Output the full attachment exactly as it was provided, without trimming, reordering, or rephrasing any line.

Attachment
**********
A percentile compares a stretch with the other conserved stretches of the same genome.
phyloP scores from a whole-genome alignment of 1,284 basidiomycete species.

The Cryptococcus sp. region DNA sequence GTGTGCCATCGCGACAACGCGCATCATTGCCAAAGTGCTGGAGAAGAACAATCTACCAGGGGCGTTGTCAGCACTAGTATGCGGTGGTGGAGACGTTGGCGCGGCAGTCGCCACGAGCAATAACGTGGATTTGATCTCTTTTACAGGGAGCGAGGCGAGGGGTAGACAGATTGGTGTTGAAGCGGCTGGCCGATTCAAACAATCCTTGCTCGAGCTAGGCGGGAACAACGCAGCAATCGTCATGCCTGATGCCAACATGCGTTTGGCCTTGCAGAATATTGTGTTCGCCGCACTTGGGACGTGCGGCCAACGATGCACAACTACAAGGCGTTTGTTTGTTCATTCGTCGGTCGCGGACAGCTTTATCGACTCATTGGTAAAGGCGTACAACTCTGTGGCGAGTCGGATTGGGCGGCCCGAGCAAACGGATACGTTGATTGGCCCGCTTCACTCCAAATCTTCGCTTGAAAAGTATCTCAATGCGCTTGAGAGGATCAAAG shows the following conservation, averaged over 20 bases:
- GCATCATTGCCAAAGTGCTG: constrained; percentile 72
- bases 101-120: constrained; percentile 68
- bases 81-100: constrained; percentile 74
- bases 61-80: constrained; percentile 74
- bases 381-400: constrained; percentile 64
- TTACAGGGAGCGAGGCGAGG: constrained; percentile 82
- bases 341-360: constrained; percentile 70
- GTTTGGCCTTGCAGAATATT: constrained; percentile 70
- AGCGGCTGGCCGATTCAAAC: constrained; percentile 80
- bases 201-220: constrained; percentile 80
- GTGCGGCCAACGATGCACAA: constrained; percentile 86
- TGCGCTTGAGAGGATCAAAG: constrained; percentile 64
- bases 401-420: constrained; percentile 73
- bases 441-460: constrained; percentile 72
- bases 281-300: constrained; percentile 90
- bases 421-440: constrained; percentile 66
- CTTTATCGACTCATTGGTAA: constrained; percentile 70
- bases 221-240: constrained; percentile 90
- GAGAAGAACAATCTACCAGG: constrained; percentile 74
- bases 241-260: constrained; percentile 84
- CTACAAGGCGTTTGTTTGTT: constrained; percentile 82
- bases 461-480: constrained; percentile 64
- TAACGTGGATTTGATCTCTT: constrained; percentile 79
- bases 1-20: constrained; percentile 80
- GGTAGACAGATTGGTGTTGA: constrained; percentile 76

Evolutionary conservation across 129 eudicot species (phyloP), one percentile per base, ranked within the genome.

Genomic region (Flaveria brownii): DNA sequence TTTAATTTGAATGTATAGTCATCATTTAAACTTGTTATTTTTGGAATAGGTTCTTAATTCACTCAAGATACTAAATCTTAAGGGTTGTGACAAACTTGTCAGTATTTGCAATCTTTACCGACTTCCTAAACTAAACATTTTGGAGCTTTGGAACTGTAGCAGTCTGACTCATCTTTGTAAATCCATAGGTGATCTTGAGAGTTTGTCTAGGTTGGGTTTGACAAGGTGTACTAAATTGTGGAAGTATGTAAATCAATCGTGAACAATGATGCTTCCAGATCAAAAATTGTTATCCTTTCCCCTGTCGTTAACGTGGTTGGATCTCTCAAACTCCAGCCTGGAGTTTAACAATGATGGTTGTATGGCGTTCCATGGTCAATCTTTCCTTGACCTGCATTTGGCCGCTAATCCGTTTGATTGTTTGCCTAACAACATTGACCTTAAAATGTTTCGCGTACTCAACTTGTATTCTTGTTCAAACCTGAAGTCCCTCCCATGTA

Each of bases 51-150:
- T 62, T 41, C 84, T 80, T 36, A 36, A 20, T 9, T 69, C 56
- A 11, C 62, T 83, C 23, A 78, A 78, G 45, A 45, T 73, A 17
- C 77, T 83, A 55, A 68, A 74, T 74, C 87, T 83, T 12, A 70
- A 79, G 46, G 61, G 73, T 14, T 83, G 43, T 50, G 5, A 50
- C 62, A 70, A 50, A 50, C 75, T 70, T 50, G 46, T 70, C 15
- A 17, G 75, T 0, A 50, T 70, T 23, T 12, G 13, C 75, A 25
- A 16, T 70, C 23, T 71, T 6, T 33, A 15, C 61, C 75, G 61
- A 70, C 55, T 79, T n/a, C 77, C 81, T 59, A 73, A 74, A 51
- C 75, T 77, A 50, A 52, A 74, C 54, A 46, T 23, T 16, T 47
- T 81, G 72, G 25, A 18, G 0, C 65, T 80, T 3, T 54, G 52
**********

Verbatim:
A percentile compares a stretch with the other conserved stretches of the same genome.
phyloP scores from a whole-genome alignment of 1,284 basidiomycete species.

The Cryptococcus sp. region DNA sequence GTGTGCCATCGCGACAACGCGCATCATTGCCAAAGTGCTGGAGAAGAACAATCTACCAGGGGCGTTGTCAGCACTAGTATGCGGTGGTGGAGACGTTGGCGCGGCAGTCGCCACGAGCAATAACGTGGATTTGATCTCTTTTACAGGGAGCGAGGCGAGGGGTAGACAGATTGGTGTTGAAGCGGCTGGCCGATTCAAACAATCCTTGCTCGAGCTAGGCGGGAACAACGCAGCAATCGTCATGCCTGATGCCAACATGCGTTTGGCCTTGCAGAATATTGTGTTCGCCGCACTTGGGACGTGCGGCCAACGATGCACAACTACAAGGCGTTTGTTTGTTCATTCGTCGGTCGCGGACAGCTTTATCGACTCATTGGTAAAGGCGTACAACTCTGTGGCGAGTCGGATTGGGCGGCCCGAGCAAACGGATACGTTGATTGGCCCGCTTCACTCCAAATCTTCGCTTGAAAAGTATCTCAATGCGCTTGAGAGGATCAAAG shows the following conservation, averaged over 20 bases:
- GCATCATTGCCAAAGTGCTG: constrained; percentile 72
- bases 101-120: constrained; percentile 68
- bases 81-100: constrained; percentile 74
- bases 61-80: constrained; percentile 74
- bases 381-400: constrained; percentile 64
- TTACAGGGAGCGAGGCGAGG: constrained; percentile 82
- bases 341-360: constrained; percentile 70
- GTTTGGCCTTGCAGAATATT: constrained; percentile 70
- AGCGGCTGGCCGATTCAAAC: constrained; percentile 80
- bases 201-220: constrained; percentile 80
- GTGCGGCCAACGATGCACAA: constrained; percentile 86
- TGCGCTTGAGAGGATCAAAG: constrained; percentile 64
- bases 401-420: constrained; percentile 73
- bases 441-460: constrained; percentile 72
- bases 281-300: constrained; percentile 90
- bases 421-440: constrained; percentile 66
- CTTTATCGACTCATTGGTAA: constrained; percentile 70
- bases 221-240: constrained; percentile 90
- GAGAAGAACAATCTACCAGG: constrained; percentile 74
- bases 241-260: constrained; percentile 84
- CTACAAGGCGTTTGTTTGTT: constrained; percentile 82
- bases 461-480: constrained; percentile 64
- TAACGTGGATTTGATCTCTT: constrained; percentile 79
- bases 1-20: constrained; percentile 80
- GGTAGACAGATTGGTGTTGA: constrained; percentile 76

Evolutionary conservation across 129 eudicot species (phyloP), one percentile per base, ranked within the genome.

Genomic region (Flaveria brownii): DNA sequence TTTAATTTGAATGTATAGTCATCATTTAAACTTGTTATTTTTGGAATAGGTTCTTAATTCACTCAAGATACTAAATCTTAAGGGTTGTGACAAACTTGTCAGTATTTGCAATCTTTACCGACTTCCTAAACTAAACATTTTGGAGCTTTGGAACTGTAGCAGTCTGACTCATCTTTGTAAATCCATAGGTGATCTTGAGAGTTTGTCTAGGTTGGGTTTGACAAGGTGTACTAAATTGTGGAAGTATGTAAATCAATCGTGAACAATGATGCTTCCAGATCAAAAATTGTTATCCTTTCCCCTGTCGTTAACGTGGTTGGATCTCTCAAACTCCAGCCTGGAGTTTAACAATGATGGTTGTATGGCGTTCCATGGTCAATCTTTCCTTGACCTGCATTTGGCCGCTAATCCGTTTGATTGTTTGCCTAACAACATTGACCTTAAAATGTTTCGCGTACTCAACTTGTATTCTTGTTCAAACCTGAAGTCCCTCCCATGTA

Each of bases 51-150:
- T 62, T 41, C 84, T 80, T 36, A 36, A 20, T 9, T 69, C 56
- A 11, C 62, T 83, C 23, A 78, A 78, G 45, A 45, T 73, A 17
- C 77, T 83, A 55, A 68, A 74, T 74, C 87, T 83, T 12, A 70
- A 79, G 46, G 61, G 73, T 14, T 83, G 43, T 50, G 5, A 50
- C 62, A 70, A 50, A 50, C 75, T 70, T 50, G 46, T 70, C 15
- A 17, G 75, T 0, A 50, T 70, T 23, T 12, G 13, C 75, A 25
- A 16, T 70, C 23, T 71, T 6, T 33, A 15, C 61, C 75, G 61
- A 70, C 55, T 79, T n/a, C 77, C 81, T 59, A 73, A 74, A 51
- C 75, T 77, A 50, A 52, A 74, C 54, A 46, T 23, T 16, T 47
- T 81, G 72, G 25, A 18, G 0, C 65, T 80, T 3, T 54, G 52